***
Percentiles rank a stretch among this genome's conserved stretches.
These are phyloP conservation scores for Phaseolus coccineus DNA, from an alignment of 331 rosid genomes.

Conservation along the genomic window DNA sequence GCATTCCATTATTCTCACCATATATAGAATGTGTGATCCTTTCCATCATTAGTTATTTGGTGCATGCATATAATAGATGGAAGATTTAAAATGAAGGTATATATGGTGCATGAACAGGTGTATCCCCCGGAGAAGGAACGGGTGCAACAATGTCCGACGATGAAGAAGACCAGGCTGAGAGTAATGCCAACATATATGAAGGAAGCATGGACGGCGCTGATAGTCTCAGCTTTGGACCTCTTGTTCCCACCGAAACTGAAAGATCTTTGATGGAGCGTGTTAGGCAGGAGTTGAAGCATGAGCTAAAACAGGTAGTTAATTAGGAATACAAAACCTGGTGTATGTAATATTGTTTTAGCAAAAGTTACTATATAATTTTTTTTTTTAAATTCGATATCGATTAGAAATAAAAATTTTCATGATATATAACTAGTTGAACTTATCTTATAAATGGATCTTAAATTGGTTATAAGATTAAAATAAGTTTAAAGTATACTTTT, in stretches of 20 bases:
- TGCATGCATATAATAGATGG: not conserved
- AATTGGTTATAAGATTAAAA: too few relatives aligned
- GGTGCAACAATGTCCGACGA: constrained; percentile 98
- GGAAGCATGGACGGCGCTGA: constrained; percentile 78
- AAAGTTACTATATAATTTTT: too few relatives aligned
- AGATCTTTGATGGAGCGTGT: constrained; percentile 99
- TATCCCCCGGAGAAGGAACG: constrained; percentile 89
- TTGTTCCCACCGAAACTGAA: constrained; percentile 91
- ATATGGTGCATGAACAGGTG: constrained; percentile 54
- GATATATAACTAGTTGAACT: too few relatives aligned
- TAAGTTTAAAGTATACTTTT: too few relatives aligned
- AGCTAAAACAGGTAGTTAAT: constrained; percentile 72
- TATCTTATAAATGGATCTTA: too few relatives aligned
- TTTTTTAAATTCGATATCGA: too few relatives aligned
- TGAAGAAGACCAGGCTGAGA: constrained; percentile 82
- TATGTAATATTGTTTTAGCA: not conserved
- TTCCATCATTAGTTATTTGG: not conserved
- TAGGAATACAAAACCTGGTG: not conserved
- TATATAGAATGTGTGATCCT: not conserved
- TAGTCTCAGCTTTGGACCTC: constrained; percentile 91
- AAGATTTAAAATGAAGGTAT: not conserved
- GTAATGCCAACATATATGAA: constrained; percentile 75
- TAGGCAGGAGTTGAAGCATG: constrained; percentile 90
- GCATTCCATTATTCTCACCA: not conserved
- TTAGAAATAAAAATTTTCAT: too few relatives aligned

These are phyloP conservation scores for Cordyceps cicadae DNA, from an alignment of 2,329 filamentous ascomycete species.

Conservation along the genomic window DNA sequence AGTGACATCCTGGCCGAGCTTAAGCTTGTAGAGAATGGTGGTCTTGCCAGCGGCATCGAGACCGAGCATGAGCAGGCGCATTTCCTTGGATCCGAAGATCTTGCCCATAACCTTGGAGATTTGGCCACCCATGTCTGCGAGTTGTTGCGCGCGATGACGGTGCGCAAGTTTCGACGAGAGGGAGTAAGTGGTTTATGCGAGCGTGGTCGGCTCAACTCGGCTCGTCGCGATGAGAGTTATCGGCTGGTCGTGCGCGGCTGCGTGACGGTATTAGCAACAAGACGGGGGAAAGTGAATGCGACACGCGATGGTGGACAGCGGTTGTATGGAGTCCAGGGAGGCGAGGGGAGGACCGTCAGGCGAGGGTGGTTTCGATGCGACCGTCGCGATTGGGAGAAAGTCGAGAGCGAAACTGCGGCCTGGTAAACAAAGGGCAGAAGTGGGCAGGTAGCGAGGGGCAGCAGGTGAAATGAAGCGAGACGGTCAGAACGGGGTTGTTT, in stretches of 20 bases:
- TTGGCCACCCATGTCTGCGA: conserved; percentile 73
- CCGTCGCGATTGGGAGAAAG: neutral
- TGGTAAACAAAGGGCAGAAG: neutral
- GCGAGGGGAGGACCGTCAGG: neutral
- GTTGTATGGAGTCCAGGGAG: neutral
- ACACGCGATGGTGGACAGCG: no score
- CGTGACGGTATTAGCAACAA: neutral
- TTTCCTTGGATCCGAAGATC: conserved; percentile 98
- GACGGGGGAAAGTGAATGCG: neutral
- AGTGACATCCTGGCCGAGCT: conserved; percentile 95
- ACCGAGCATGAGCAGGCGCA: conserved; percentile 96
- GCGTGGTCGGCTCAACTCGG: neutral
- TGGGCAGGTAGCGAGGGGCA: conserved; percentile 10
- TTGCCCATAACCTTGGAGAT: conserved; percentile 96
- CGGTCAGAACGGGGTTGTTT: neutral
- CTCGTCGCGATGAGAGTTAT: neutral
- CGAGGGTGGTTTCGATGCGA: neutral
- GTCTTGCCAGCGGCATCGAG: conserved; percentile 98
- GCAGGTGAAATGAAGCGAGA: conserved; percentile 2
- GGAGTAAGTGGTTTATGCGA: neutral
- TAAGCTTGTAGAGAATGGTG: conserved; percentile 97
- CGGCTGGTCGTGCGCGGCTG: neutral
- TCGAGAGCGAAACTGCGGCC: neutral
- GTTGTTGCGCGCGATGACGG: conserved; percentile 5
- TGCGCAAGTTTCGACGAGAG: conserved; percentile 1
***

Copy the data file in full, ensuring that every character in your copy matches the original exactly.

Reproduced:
Percentiles rank a stretch among this genome's conserved stretches.
These are phyloP conservation scores for Phaseolus coccineus DNA, from an alignment of 331 rosid genomes.

Conservation along the genomic window DNA sequence GCATTCCATTATTCTCACCATATATAGAATGTGTGATCCTTTCCATCATTAGTTATTTGGTGCATGCATATAATAGATGGAAGATTTAAAATGAAGGTATATATGGTGCATGAACAGGTGTATCCCCCGGAGAAGGAACGGGTGCAACAATGTCCGACGATGAAGAAGACCAGGCTGAGAGTAATGCCAACATATATGAAGGAAGCATGGACGGCGCTGATAGTCTCAGCTTTGGACCTCTTGTTCCCACCGAAACTGAAAGATCTTTGATGGAGCGTGTTAGGCAGGAGTTGAAGCATGAGCTAAAACAGGTAGTTAATTAGGAATACAAAACCTGGTGTATGTAATATTGTTTTAGCAAAAGTTACTATATAATTTTTTTTTTTAAATTCGATATCGATTAGAAATAAAAATTTTCATGATATATAACTAGTTGAACTTATCTTATAAATGGATCTTAAATTGGTTATAAGATTAAAATAAGTTTAAAGTATACTTTT, in stretches of 20 bases:
- TGCATGCATATAATAGATGG: not conserved
- AATTGGTTATAAGATTAAAA: too few relatives aligned
- GGTGCAACAATGTCCGACGA: constrained; percentile 98
- GGAAGCATGGACGGCGCTGA: constrained; percentile 78
- AAAGTTACTATATAATTTTT: too few relatives aligned
- AGATCTTTGATGGAGCGTGT: constrained; percentile 99
- TATCCCCCGGAGAAGGAACG: constrained; percentile 89
- TTGTTCCCACCGAAACTGAA: constrained; percentile 91
- ATATGGTGCATGAACAGGTG: constrained; percentile 54
- GATATATAACTAGTTGAACT: too few relatives aligned
- TAAGTTTAAAGTATACTTTT: too few relatives aligned
- AGCTAAAACAGGTAGTTAAT: constrained; percentile 72
- TATCTTATAAATGGATCTTA: too few relatives aligned
- TTTTTTAAATTCGATATCGA: too few relatives aligned
- TGAAGAAGACCAGGCTGAGA: constrained; percentile 82
- TATGTAATATTGTTTTAGCA: not conserved
- TTCCATCATTAGTTATTTGG: not conserved
- TAGGAATACAAAACCTGGTG: not conserved
- TATATAGAATGTGTGATCCT: not conserved
- TAGTCTCAGCTTTGGACCTC: constrained; percentile 91
- AAGATTTAAAATGAAGGTAT: not conserved
- GTAATGCCAACATATATGAA: constrained; percentile 75
- TAGGCAGGAGTTGAAGCATG: constrained; percentile 90
- GCATTCCATTATTCTCACCA: not conserved
- TTAGAAATAAAAATTTTCAT: too few relatives aligned

These are phyloP conservation scores for Cordyceps cicadae DNA, from an alignment of 2,329 filamentous ascomycete species.

Conservation along the genomic window DNA sequence AGTGACATCCTGGCCGAGCTTAAGCTTGTAGAGAATGGTGGTCTTGCCAGCGGCATCGAGACCGAGCATGAGCAGGCGCATTTCCTTGGATCCGAAGATCTTGCCCATAACCTTGGAGATTTGGCCACCCATGTCTGCGAGTTGTTGCGCGCGATGACGGTGCGCAAGTTTCGACGAGAGGGAGTAAGTGGTTTATGCGAGCGTGGTCGGCTCAACTCGGCTCGTCGCGATGAGAGTTATCGGCTGGTCGTGCGCGGCTGCGTGACGGTATTAGCAACAAGACGGGGGAAAGTGAATGCGACACGCGATGGTGGACAGCGGTTGTATGGAGTCCAGGGAGGCGAGGGGAGGACCGTCAGGCGAGGGTGGTTTCGATGCGACCGTCGCGATTGGGAGAAAGTCGAGAGCGAAACTGCGGCCTGGTAAACAAAGGGCAGAAGTGGGCAGGTAGCGAGGGGCAGCAGGTGAAATGAAGCGAGACGGTCAGAACGGGGTTGTTT, in stretches of 20 bases:
- TTGGCCACCCATGTCTGCGA: conserved; percentile 73
- CCGTCGCGATTGGGAGAAAG: neutral
- TGGTAAACAAAGGGCAGAAG: neutral
- GCGAGGGGAGGACCGTCAGG: neutral
- GTTGTATGGAGTCCAGGGAG: neutral
- ACACGCGATGGTGGACAGCG: no score
- CGTGACGGTATTAGCAACAA: neutral
- TTTCCTTGGATCCGAAGATC: conserved; percentile 98
- GACGGGGGAAAGTGAATGCG: neutral
- AGTGACATCCTGGCCGAGCT: conserved; percentile 95
- ACCGAGCATGAGCAGGCGCA: conserved; percentile 96
- GCGTGGTCGGCTCAACTCGG: neutral
- TGGGCAGGTAGCGAGGGGCA: conserved; percentile 10
- TTGCCCATAACCTTGGAGAT: conserved; percentile 96
- CGGTCAGAACGGGGTTGTTT: neutral
- CTCGTCGCGATGAGAGTTAT: neutral
- CGAGGGTGGTTTCGATGCGA: neutral
- GTCTTGCCAGCGGCATCGAG: conserved; percentile 98
- GCAGGTGAAATGAAGCGAGA: conserved; percentile 2
- GGAGTAAGTGGTTTATGCGA: neutral
- TAAGCTTGTAGAGAATGGTG: conserved; percentile 97
- CGGCTGGTCGTGCGCGGCTG: neutral
- TCGAGAGCGAAACTGCGGCC: neutral
- GTTGTTGCGCGCGATGACGG: conserved; percentile 5
- TGCGCAAGTTTCGACGAGAG: conserved; percentile 1